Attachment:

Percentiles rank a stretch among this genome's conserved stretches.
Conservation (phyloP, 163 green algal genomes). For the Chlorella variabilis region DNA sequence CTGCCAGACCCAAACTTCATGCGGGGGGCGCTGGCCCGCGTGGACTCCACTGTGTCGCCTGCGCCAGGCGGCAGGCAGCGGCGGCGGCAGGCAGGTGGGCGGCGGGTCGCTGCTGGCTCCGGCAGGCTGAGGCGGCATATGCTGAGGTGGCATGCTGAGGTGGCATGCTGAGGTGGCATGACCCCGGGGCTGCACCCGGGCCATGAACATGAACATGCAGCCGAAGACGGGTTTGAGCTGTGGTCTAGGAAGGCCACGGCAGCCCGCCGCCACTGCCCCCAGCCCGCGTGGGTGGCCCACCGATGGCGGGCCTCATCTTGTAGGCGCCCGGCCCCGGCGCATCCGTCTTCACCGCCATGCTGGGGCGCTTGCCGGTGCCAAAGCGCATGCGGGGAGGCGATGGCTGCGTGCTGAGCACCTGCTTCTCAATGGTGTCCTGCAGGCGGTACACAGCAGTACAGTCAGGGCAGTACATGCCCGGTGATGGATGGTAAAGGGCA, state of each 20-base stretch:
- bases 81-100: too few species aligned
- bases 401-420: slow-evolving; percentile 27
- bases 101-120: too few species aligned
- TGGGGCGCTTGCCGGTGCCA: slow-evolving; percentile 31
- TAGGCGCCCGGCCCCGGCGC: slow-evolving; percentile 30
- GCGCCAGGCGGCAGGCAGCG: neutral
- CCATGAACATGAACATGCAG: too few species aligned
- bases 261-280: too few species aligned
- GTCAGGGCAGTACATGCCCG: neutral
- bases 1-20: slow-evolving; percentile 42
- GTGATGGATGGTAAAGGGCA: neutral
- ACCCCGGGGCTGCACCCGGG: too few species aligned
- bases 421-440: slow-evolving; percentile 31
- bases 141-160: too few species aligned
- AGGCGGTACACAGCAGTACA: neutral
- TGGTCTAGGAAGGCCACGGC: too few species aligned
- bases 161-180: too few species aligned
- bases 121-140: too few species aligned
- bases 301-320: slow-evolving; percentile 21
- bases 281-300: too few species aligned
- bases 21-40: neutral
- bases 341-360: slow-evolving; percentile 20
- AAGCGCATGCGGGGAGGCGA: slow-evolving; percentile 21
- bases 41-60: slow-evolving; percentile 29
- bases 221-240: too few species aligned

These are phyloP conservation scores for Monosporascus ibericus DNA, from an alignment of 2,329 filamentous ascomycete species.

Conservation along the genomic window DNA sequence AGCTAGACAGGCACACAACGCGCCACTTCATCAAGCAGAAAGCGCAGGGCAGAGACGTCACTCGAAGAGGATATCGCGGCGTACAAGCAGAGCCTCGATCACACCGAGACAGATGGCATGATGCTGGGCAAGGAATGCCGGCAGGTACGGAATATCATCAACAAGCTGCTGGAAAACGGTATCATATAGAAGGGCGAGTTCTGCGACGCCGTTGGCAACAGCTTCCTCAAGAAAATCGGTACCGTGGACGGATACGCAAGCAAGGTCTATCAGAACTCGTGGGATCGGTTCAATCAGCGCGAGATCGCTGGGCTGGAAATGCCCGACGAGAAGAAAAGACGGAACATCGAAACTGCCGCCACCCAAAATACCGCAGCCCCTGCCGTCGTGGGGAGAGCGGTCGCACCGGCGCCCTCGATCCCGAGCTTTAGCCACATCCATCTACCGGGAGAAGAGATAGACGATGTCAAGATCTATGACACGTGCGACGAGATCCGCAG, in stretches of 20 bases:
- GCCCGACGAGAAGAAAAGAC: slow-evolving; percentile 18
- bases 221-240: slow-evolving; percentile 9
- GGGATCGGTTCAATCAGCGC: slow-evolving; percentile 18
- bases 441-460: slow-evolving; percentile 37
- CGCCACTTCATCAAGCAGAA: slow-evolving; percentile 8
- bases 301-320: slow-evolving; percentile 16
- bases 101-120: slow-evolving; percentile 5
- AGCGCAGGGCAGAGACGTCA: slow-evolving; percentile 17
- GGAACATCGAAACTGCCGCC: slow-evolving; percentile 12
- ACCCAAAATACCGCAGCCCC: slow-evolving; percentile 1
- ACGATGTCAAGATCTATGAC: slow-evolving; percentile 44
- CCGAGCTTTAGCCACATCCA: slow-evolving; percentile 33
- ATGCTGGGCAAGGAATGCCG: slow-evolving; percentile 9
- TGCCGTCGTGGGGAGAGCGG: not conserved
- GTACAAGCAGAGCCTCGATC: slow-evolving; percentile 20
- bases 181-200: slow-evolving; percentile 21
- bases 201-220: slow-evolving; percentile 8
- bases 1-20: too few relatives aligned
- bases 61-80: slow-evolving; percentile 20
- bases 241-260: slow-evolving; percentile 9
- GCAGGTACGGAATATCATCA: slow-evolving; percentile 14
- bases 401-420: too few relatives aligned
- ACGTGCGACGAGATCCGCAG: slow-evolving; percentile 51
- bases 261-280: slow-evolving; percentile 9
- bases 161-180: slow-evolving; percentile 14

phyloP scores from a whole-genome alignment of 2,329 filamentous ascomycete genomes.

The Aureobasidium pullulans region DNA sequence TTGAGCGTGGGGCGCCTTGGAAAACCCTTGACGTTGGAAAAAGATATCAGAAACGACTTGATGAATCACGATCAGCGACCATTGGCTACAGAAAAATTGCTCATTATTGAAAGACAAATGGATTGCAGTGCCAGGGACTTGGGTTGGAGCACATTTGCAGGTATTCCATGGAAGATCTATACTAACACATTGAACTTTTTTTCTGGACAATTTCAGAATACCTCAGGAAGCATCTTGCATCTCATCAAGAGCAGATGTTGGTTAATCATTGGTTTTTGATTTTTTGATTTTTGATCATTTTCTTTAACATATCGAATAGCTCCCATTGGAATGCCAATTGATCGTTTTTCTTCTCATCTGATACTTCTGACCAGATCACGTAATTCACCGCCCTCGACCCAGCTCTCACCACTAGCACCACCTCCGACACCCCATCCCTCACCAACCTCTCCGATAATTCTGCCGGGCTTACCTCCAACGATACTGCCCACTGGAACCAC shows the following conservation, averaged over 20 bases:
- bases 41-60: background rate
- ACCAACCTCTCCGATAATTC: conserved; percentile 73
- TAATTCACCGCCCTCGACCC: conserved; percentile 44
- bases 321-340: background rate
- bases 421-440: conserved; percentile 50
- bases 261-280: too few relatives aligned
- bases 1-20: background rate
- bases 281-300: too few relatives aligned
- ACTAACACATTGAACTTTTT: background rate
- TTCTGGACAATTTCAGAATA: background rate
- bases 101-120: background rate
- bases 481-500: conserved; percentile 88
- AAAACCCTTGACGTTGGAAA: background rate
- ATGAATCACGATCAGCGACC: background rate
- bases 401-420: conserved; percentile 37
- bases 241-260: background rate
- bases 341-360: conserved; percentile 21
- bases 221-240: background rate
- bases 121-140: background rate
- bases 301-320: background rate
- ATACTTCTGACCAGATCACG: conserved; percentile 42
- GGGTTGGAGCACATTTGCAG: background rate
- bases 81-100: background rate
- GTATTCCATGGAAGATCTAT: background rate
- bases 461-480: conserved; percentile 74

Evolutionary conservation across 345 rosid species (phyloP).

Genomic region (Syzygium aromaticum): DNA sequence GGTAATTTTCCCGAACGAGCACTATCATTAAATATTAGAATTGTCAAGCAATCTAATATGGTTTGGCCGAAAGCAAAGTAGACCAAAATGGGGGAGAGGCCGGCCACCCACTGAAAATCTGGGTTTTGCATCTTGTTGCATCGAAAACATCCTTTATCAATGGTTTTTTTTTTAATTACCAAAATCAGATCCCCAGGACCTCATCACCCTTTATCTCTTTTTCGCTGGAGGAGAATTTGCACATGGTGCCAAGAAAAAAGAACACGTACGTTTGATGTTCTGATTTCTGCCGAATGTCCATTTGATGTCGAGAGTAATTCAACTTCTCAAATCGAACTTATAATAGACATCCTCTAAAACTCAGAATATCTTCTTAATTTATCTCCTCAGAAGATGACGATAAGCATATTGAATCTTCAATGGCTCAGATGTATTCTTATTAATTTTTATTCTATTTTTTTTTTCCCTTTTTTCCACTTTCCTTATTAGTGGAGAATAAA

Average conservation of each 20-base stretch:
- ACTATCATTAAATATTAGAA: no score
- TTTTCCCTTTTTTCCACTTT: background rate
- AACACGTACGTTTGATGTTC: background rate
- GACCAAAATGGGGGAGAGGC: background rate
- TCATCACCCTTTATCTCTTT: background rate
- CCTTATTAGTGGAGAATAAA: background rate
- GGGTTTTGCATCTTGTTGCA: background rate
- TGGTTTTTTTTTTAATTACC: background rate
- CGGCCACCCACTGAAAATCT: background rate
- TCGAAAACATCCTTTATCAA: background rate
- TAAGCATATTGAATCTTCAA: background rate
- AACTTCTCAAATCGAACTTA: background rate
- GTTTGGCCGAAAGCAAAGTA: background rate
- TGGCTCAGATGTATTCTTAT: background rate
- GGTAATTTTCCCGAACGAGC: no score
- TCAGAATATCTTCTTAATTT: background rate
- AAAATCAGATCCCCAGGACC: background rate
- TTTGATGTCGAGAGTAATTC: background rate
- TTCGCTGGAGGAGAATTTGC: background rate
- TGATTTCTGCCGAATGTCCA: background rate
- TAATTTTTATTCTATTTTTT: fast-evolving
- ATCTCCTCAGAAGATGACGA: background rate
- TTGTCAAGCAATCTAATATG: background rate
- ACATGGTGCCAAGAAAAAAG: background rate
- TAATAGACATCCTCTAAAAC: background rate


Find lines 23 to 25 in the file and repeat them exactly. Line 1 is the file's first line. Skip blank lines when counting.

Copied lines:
- bases 21-40: neutral
- bases 341-360: slow-evolving; percentile 20
- AAGCGCATGCGGGGAGGCGA: slow-evolving; percentile 21